What is Polyarthritis?

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  • Written By: Alex Paul
  • Edited By: Jacob Harkins
  • Last Modified Date: 12 November 2018
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Polyarthritis is the name given to any form of arthritis that occurs in more than five different joints of the body. There are three main forms of arthritis — osteoarthritis, rheumatoid and septic arthritis — and the term can be applied to each of these. Due to the general nature of polyarthritis it is not more common in a particular gender and can happen at any age.

The causes of polyarthritis are many and varied although the most common is an auto-immune disorder. It is not unheard of, however, for the disease to be caused by an infection although this is much less common. An example of an infection which could cause polyarthritis is the Ross River Virus, which is carried my mosquitoes. Another example is the Sindbis virus although in this case the symptoms are usually relatively mild compared to other forms of the disease.

Symptoms of polyarthritis include swelling, pain and restricted joint movement. There are a number of other symptoms and a person may not suffer from them all. For example, some people complain that joint movement feels difficult and uncomfortable while others may experience warmth in the joint.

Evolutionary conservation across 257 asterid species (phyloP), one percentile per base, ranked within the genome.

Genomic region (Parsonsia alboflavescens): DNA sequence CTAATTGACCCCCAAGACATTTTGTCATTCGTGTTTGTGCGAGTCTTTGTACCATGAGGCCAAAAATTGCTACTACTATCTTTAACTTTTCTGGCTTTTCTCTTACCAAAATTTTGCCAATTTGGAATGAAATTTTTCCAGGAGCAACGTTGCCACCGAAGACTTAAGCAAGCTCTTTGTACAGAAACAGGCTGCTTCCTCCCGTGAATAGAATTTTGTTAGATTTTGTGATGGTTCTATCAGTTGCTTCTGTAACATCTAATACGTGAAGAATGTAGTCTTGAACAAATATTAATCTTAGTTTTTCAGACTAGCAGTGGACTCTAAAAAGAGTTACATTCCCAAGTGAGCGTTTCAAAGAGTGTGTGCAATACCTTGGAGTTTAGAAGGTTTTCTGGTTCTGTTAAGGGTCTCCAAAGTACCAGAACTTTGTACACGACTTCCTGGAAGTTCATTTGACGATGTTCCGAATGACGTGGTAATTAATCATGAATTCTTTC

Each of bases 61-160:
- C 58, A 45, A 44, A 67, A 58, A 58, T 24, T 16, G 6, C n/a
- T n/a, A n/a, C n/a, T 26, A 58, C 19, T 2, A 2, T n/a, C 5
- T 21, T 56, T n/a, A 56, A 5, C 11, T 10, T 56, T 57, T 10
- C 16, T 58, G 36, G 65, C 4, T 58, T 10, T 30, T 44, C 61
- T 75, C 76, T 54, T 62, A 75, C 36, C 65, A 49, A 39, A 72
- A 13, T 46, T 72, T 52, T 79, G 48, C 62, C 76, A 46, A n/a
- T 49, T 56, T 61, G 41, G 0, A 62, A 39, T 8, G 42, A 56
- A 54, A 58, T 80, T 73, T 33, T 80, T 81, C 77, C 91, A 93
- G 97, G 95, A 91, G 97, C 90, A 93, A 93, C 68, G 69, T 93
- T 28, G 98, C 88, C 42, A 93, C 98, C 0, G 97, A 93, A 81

Treatment for polyarthritis depends on the exact symptoms, although generally reducing pain rather than curing the problem is the primary concern. Some people find that sleeping on a hard mattress can help polyarthritis symptoms. Physiotherapy and pain killing medicine is also commonly used in order to reduce the amount of pain. If the pain isn’t being controlled by these drugs, then stronger ones will be used in order to reduce the day-to-day pain that the patient suffer.

In some cases lifestyle changes may be required to treat the problem. For example, some people with the disease may be asked to lose weight as this helps to reduce the amount of pressure put on the joints. Taking supplements such as glucosamine is also commonly recommended as there is some evidence it can be effective with certain types of arthritis. Treatment will vary between patients, however, depending on the exact form of the problem and exhibited symptoms.

If there is arthritis in more than one but less than five joints then the condition is called oligoarthritis. There are two types of oligoarthritis — persistent and extended. Persistent means that the disease doesn’t affect more than four joints throughout its entire time span while extended means that the disease affects more than four different joints after six months.



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